Let Us Elaborate…
The urinary tract (urethra) is the tube that runs from the urinary bladder to the outside of the body. In women, this is a small aperture in front of the vaginal opening. In men, the urethra runs the length of the penis and out through the opening in the glands.
Urinary tract infections can be extremely painful and cause great difficulty and pain passing urine. If left untreated, they can lead to kidney and bladder infections.
Most urinary tract infections are caused by bacteria that live in the digestive system. In women, the genitals are very close to the anus, so bacteria can spread to the urethra after emptying the bowel, especially if soiled toilet paper touches the vaginal area. www.medicalnewstoday.com. Women are also more likely to contract a UTI due to having a shorter urethra than men.
Other possible causes are diabetes, sexual intercourse, poor personal care and a suppressed immune system.
Conventional medical treatment is antibiotics but what we eat and drink on a daily basis can play an important role in keeping the urinary tract healthy.
What To Avoid
Scented products – Avoid perfumed products like vaginal sprays, soaps, talcum powder, and opt for sanitary towels rather than tampons.
What To Include
A diet high in raw fruits, vegetables and healthy fats will promote a healthy immune system. A 2011 study involving a relatively small sample group of 100 women had found that introducing probiotics may prevent recurring UTIs. The difference between the two study groups were only marginal, 7 of 50 women receive a re-occurrence vs 13 of 50 in the placebo group. www.livescience.com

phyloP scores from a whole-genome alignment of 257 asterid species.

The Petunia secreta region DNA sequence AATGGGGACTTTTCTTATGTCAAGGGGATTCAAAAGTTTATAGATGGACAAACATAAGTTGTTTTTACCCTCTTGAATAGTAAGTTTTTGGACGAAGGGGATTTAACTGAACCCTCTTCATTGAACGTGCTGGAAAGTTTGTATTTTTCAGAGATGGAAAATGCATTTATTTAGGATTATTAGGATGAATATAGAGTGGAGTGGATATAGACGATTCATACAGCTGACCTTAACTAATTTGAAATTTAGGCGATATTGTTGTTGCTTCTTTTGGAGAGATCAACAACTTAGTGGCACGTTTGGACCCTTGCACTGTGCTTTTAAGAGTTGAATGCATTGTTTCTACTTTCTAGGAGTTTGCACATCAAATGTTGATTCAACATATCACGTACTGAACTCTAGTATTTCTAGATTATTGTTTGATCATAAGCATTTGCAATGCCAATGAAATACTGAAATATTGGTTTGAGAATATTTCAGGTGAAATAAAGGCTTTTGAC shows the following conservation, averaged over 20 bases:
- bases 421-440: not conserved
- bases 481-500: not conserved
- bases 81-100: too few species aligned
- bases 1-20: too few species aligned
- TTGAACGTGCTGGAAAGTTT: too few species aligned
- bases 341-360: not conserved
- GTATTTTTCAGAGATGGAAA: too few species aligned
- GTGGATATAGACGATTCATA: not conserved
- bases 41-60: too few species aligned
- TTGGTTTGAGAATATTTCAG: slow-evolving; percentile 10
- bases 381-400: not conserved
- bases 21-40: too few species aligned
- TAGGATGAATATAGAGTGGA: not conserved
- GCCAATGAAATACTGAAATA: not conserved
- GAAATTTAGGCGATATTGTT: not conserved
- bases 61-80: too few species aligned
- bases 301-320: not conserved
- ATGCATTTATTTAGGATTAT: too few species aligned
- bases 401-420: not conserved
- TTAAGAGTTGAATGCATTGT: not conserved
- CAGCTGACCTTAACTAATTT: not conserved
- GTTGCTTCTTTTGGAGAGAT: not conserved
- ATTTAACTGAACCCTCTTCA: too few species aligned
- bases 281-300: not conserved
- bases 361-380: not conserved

Cinnamon – Studies have been carried out on cinnamon, in particular an ingredient called transcinamaldehyde (sigma) contained within the cinnamon that has been found to prevent UTIs of catheterised patients. www.livestrong.com
Water – Drink lots of fluid, preferably mineral water which will help flush out bacteria.
Cranberry, Apple & Pineapple
x1 Small Handful Cranberries
How To Make:
Juice all the ingredients and serve over ice.
Want something warm? Try out the Hot ‘n’ Spicy juice recipe.
Please note, it is impossible to give a definitive list as what supports one person can be a trigger food or allergen for another. You must stay your own juice detective at all times and listen to how your own body responds to certain foods and always consult with your healthcare provider when making changes to your diet which may affect your medication. Please be aware that we are not doctors, so it is important to consult with your GP or medical practitioner BEFORE making any changes to your diet. The suggestions above are not meant as an alternative to any current medical treatment so please DO NOT stop taking any medications you are on. They are also not an endorsement of their effectiveness, or a recommendation that they should be followed but instead, are provided for informational purposes. None of the information on the Natural Juice Therapy site is intended or implied to treat, cure or prevent any condition or disease.